• It’s certainly one option – whether it’s best is really up to you and your usage scenario. Yes, you’ll need to have something installed to be able to read the contents of a VeraCrypt volume or drive.

    • And you’ll need to be logged into an administrator account on that other computer. For those reasons, I’d generally not recommend Veracrypt for portable drive encryption. For USB encryption, I use 7Zip. Those can be opened by almost any computer.

      • The problem with 7Zip is the extra steps needed, as well as the (high) risk of leaving unencrypted copies in unexpected places. Agree VeraCrypt isn’t for all (though it’s great across computers that are in your control), but encryption of portable devices you expect to take to other computers you don’t own is a different can of worms. There’s a strong argument that if the data is important enough to encrypt, then you shouldn’t be taking it to computers that are not 100% in your control.

  3. 1/ “depending on the software you use to access or edit the file, it’s possible that temporary copies might be created in unencrypted locations”.
    I check the “recent” of Microsoft Word, the title of the file is there but not accessible after unmounted (unaccessible in…%appdata% )

    2/ so, if I checked “preserve modification timestamp” then I can sync with the cloud reliably, albeit time comsuming ?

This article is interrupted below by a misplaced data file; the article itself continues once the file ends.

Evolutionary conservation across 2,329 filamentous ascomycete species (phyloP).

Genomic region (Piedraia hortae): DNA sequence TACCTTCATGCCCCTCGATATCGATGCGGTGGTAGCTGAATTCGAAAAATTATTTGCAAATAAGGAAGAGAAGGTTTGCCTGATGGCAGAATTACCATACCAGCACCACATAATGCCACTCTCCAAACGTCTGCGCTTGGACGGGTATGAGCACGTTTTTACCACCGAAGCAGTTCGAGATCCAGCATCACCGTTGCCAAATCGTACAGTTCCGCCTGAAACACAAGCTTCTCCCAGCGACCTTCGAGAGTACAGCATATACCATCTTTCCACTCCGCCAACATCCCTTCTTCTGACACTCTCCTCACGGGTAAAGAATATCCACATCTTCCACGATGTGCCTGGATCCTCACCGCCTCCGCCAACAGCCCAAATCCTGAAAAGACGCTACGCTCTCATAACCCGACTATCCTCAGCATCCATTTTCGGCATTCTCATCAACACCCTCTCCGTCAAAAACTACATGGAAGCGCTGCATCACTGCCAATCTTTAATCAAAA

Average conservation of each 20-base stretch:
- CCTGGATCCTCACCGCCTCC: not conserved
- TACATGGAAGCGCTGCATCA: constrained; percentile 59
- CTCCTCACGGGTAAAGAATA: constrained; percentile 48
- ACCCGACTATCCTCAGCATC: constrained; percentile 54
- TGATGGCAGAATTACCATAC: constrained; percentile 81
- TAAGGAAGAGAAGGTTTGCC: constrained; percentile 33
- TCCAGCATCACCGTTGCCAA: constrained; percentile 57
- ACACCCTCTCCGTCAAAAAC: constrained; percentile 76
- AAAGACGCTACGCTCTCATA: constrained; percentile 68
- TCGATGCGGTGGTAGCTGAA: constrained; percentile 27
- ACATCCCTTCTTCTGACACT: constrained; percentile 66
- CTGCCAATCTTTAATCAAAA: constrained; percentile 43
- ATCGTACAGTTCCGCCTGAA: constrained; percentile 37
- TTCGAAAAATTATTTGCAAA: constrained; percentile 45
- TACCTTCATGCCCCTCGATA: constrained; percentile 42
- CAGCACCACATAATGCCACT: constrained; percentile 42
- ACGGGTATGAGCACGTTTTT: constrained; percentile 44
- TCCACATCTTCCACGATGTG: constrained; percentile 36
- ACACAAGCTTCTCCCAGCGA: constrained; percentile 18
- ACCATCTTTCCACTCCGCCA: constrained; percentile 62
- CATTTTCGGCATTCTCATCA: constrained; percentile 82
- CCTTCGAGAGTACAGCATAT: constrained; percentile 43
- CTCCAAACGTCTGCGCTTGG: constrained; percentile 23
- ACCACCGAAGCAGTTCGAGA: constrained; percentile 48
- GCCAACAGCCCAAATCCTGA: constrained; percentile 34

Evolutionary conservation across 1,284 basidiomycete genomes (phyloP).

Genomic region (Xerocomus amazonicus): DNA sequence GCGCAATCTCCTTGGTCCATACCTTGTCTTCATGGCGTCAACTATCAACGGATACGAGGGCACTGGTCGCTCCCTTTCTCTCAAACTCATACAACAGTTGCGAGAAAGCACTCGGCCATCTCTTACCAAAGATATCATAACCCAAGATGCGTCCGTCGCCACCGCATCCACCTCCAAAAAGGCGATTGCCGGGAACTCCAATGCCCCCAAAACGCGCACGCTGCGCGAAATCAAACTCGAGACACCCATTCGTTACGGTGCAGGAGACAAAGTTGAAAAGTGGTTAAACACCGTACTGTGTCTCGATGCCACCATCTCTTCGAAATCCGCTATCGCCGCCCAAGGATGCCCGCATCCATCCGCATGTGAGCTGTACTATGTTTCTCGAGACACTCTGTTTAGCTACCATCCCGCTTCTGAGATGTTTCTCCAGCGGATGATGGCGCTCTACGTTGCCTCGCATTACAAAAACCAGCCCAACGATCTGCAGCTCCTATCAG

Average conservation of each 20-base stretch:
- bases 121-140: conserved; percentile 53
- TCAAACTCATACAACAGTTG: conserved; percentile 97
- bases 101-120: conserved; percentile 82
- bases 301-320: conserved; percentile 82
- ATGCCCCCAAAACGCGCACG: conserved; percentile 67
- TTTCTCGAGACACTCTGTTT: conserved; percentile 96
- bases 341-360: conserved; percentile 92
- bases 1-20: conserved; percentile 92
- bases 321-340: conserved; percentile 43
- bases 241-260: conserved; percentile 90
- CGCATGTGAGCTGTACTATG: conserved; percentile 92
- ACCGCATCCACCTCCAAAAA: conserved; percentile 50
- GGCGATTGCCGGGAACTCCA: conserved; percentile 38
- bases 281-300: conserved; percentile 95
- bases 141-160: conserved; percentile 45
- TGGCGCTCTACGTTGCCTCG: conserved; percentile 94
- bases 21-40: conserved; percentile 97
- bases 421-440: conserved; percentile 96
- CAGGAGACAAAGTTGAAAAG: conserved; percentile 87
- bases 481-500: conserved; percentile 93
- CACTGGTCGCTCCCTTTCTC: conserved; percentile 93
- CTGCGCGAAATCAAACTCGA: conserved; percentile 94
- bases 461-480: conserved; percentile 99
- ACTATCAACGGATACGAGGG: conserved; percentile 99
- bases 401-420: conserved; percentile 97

4. Leo –

    Hi. In the last section of the article, under Encryption Risks, you said: “…depending on the software you use to access or edit the file, it’s possible that temporary copies might be created in unencrypted locations.”

    Many of my encrypted data involves Microsoft Excel. According to a Microsoft article, “when you save an existing file in Excel, Excel creates a temporary file in the destination folder that you specify in the Save As dialog box.” When I’m finished editing a file, I re-encrypt its destination folder, which is located either within an encrypted file container or within an encrypted external hard drive.

    So, am I safe from the encryption risks you alluded to?


    • I believe so. As I said, it’s “depending on the software you use”. I was concerned about software that writes to the typically unencrypted Windows temporary folder.

      Be aware though that the paging file might also have remnants of your data. Typically it has little-to-none, but it’s also typically not encrypted.

  5. Hi Leo,

    I’ve been a regualr user of Veracrypt for many years and make use of an encrypted volume to hold some of my confidential data. Recently I bought a new PC but within a few week had an issue with the SD card which meant returning it to the manufacturer. Given the nature of the failure I was able beforehand to copy my files to an external drive and delete the originals on the PCs hard disk. This got me thinking that if I have future issues with the PC which require it to be sent away for repair I may not be able to access the files to delete them before shipping (I would have a backup on external media but the original versions would still be accessible by the repairer, on the hard disk). As I result of this I have decided to extend my use of Veracrypt adding a second encrypted volume and using this to store almost all my data). My big worry now is that I may accidentally delete this volume. Is it possible to have an encrypted volume which allows all sorts of access to the files contained within BUT prevents deletion of the volume itself?